The World Council of Churches at Geneva in Switzerland is an umbrella body of churches belonging to more than 300 institutions from more than 100 countries. After Vatican, perhaps this body is the most powerful one for the Christians. Interfaith dialogue is one of its major exercises.
?At the dawn of the 21st century, religion plays a central role in public life, and has become a significant identity marker. In our increasingly pluralistic societies, more inter-religious dialogue and cooperation are needed if conflict fueled by religion is to be constructively addressed. Spiritual and religious traditions are a source of values that can defend dignified life for all; these traditions need to be explored. We need new ways to understand particularity, universality and plurality; we must learn to live our faith with integrity while respecting and accepting each other?, it declares.
This statement, on the surface of it, is quite laudable although the experience in various countries with its member churches has been the opposite.
The WCC organised an important international seminar on ?Human Rights and Human Dignity? from May 26-31, 2008. It was a surprise for me to receive an invitation to speak on ?Human Rights and Human Dignity?Hindu Perspective?.
Human rights slogan has become a political weapon for some forces in the world. What surprised me was the interest of the church on this issue. The Geneva seminar was a good opportunity for me to understand the position of various religious beliefs on the question of human rights and human dignity. Besides, it has given me an opportunity to peep into the church? mind too.
Although not big in size, the seminar was nevertheless significant. There were speakers from various religions?Buddhism, Taoism, Confucianism, Islam, Judaism, Russian Orthodox Church, Protestant and Catholic. They came from different countries and carried their native experiences besides the religious and theological knowledge of the subject.
It is interesting to note that the eastern religions?including Buddhism, Taoism and Confucianism, besides Hinduism?place more emphasis on the concept of duties whereas in the semitic religious discourse it seems to be absent. However it is the concept of ?Love? that dominates the semitic discourse.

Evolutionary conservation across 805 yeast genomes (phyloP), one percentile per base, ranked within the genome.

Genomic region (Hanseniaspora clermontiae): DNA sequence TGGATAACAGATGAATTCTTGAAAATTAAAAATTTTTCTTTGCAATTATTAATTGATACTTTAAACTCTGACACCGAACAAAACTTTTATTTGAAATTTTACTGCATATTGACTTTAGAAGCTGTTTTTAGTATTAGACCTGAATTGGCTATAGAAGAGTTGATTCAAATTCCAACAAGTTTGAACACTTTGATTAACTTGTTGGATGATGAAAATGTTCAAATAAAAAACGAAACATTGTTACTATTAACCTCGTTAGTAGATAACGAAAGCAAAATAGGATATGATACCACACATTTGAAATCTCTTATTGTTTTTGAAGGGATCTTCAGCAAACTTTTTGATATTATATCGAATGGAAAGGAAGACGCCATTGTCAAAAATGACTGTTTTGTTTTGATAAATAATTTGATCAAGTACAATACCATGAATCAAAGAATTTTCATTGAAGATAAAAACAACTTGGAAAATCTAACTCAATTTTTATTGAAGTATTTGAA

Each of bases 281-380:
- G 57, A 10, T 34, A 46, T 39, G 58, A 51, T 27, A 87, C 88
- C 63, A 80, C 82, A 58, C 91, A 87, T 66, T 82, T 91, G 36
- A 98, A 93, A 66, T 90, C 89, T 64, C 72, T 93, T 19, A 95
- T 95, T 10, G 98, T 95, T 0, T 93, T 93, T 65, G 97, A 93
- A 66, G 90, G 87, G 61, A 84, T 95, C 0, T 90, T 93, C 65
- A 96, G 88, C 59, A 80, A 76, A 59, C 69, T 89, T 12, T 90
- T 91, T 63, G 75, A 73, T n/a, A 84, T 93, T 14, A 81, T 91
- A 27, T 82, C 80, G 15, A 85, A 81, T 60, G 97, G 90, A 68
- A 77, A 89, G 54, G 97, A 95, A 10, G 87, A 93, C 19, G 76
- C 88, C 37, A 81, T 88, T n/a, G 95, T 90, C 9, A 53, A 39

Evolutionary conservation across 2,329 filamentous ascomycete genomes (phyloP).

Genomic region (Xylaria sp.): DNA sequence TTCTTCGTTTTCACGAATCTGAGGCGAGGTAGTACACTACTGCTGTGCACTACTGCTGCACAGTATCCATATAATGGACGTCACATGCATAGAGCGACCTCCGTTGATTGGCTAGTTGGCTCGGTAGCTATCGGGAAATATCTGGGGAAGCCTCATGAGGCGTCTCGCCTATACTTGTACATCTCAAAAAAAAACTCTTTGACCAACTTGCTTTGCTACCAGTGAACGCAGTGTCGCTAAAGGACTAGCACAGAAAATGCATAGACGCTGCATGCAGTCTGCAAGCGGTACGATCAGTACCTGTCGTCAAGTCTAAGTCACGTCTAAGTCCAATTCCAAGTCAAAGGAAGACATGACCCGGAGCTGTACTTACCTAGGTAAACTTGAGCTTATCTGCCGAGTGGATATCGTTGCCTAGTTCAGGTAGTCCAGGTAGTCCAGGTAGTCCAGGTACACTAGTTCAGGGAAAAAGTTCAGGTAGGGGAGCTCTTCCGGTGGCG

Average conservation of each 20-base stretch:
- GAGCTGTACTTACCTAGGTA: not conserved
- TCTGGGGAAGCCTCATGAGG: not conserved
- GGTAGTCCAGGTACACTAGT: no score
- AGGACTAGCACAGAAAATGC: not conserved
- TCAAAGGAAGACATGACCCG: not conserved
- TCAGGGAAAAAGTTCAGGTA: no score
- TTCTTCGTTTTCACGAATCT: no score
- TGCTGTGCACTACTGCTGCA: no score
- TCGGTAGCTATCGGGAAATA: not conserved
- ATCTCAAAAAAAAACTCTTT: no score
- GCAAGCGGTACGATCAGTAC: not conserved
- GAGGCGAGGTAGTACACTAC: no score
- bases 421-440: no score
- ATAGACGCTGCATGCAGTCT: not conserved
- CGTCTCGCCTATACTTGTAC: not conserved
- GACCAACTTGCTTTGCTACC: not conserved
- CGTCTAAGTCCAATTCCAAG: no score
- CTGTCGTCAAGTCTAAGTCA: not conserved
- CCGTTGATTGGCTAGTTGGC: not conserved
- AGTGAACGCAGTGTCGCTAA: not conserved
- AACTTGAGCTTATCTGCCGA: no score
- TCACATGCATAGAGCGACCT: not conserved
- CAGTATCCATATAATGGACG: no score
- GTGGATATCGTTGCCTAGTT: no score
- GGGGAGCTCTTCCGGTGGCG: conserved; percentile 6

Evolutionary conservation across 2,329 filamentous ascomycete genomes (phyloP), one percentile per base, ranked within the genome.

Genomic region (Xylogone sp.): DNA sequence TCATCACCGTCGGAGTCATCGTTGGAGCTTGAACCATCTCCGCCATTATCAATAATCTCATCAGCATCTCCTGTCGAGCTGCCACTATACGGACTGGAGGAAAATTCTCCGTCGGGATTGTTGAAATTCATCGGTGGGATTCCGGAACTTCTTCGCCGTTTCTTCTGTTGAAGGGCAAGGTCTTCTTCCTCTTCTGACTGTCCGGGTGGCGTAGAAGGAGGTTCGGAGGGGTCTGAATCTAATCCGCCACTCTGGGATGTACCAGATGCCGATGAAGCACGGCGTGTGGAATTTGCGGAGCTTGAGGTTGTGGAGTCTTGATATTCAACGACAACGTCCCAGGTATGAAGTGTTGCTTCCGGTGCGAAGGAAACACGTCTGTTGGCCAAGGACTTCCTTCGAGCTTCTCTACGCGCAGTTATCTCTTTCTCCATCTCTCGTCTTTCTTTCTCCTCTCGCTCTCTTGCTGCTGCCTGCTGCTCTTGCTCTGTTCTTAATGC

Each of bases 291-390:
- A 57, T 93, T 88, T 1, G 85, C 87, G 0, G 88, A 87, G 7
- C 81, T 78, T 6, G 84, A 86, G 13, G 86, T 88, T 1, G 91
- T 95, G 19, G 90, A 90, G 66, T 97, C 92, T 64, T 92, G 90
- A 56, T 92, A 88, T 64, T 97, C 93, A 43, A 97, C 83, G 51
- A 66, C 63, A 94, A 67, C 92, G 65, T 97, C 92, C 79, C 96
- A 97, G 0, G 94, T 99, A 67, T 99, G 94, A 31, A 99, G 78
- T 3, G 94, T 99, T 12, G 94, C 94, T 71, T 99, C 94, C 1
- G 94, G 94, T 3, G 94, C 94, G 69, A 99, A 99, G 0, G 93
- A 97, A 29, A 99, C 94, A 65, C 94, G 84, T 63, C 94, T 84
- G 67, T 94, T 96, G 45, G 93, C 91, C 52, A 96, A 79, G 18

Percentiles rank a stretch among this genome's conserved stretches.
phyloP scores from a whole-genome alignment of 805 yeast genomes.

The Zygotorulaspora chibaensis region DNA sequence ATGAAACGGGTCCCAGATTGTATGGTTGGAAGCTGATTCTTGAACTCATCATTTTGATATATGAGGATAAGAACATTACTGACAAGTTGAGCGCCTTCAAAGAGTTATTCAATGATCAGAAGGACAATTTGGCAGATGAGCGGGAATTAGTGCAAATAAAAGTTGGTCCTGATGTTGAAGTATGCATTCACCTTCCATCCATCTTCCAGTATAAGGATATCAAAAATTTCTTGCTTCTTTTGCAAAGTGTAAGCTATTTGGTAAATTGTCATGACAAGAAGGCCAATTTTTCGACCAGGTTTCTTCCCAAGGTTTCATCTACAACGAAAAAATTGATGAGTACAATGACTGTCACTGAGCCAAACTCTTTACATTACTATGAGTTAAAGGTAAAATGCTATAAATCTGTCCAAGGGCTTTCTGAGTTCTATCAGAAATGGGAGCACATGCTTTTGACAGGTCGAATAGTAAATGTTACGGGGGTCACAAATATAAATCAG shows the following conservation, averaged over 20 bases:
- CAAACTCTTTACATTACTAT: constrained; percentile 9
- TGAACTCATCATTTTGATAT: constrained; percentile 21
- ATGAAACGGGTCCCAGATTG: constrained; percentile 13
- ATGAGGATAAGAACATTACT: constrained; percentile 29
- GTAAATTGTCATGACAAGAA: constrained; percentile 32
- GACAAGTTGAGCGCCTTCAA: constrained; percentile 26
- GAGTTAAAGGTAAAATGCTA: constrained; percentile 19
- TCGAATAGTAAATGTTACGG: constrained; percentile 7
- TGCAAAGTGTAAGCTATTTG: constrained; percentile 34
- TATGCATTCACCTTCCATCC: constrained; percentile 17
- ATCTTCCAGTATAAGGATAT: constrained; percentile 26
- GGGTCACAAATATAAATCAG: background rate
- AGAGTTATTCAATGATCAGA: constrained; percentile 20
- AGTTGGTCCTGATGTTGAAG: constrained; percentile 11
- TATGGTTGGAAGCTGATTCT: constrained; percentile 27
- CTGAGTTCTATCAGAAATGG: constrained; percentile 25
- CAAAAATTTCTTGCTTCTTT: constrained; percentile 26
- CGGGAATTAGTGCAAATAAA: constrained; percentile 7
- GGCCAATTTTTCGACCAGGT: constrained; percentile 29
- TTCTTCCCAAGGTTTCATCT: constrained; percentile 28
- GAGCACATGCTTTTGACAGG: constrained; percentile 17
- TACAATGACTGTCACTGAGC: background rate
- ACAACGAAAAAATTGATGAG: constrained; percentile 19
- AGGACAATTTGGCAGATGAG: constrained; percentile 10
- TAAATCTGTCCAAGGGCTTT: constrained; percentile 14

It is a favourite pastime for many in Christianity to abuse Hinduism in the name of caste and this seminar too was no exception. Comments betraying ignorance were flying around that caste is a horrible reality in India and an integral part of Hinduism; and Hindus can never attain salvation since they practice casteism.
In my paper I explained the scriptural position on Varna Dharma and how it was totally non-discriminatory. I also highlighted the fact that the Hindu scriptures never sanctioned any discrimination on the basis of Varna. I also mentioned the fact that while none can deny that caste discrimination did exist in the last few centuries, it is also a fact of history that Hinduism has produced a number of social reformers from Buddha and Mahaveera to Mahatma Gandhi and Dr. Ambedkar who dedicated their lives to eradication of certain social evils that have crept into the body-politic of Hindu society.
Interestingly today, caste is no longer practiced by Hindus alone. Caste discrimination is as much rampant in Christianity in India as in Hinduism, if not more. I cited the latest incident which took place at the end of March this year in Pondicherry where a Christian parish has been split into a Vanniyaar parish and Dalit parish and in the ensuing violence two Dalits lost their lives. By the logic of some friends in the seminar no Indian Christian can ever attain salvation since they too practice casteism.
The seminar has also highlighted the fact that each religion is struggling with its own discrepancies and evils. Woman'srights constitute an important part of the human rights and it was clear from the discussions at the seminar that the eastern religions are far ahead in women'srights when compared to their semitic counterparts.
The question of ordaining women as priests is still an unresolved one in Christianity with many Christian denominations including the orthodox and Roman Catholic ones flatly refusing to grant that right to women. Only in Protestant church some experiment has been made to ordain women as priests. I highlighted the fact that in Hinduism, the most prominent religious and spiritual leaders today are women and this has been the traditional place of respect that women enjoyed in Hinduism.
While these differences on the perspective of various religions on the question of human rights and human dignity are a matter of academic discussion, there is another dimension to this discourse where all religions of the world are on one side and the protagonists of human rights causes at the international forums like the UN are on the other. These human rights-wallahs, for whom human rights issues are bread and butter issues, want that religious leaders be kept completely out of this discourse. They are especially miffed with the overbearing presence of the Pope in the UN and his orthodox position on the question of unbridled human rights.
There are issues like capital punishment, abortion, and gay rights etc, that have been the source of a major conflict between the religionists and human rights activists. This also underscores the importance of cultural and civilisational values in this discourse. The realisation that human rights discourse cannot be totally a universal discourse and it has to have culture-specific connotations is another major point that has emerged out of this interesting international seminar that was held in a picturesque locale of the WCC on the banks of a huge lake at Bussy, about 20 miles from Geneva.
(The writer is a member, National Executive, RSS, can be contracted at Keshav Kunj, Jhandewala, D.B. Gupta Marg, New Delhi-110 055 India e-mail: [email protected])